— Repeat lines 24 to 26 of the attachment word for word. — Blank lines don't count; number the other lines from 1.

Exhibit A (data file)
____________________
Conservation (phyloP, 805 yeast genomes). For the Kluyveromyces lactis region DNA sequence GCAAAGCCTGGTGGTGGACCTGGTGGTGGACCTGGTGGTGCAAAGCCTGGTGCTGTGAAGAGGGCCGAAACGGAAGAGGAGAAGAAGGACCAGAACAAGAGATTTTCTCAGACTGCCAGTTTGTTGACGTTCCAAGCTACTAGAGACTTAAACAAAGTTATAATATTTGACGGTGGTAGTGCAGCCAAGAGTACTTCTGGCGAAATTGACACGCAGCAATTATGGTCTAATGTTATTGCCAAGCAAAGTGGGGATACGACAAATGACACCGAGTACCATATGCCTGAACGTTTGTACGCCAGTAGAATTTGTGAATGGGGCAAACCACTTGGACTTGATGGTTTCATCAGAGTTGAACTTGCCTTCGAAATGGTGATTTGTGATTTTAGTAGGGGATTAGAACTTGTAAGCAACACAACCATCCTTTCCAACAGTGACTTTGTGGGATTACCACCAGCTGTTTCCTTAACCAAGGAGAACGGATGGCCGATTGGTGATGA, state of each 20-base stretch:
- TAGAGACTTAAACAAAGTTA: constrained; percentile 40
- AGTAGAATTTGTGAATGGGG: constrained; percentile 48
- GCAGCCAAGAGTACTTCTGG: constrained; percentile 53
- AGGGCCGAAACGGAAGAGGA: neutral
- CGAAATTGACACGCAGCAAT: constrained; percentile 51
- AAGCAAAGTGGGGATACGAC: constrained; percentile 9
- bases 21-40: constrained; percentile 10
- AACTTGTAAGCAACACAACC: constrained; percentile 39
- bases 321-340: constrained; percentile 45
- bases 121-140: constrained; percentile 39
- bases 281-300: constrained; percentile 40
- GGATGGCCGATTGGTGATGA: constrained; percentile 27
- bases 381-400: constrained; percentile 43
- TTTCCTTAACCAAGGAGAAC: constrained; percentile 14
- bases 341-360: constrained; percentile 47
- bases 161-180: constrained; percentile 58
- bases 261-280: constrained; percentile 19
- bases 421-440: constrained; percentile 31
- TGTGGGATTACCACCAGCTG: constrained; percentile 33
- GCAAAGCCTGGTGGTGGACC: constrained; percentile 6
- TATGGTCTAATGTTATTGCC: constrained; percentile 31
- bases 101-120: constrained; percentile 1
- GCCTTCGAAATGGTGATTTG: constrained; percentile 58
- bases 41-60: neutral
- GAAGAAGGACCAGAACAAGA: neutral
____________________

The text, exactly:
- GCCTTCGAAATGGTGATTTG: constrained; percentile 58
- bases 41-60: neutral
- GAAGAAGGACCAGAACAAGA: neutral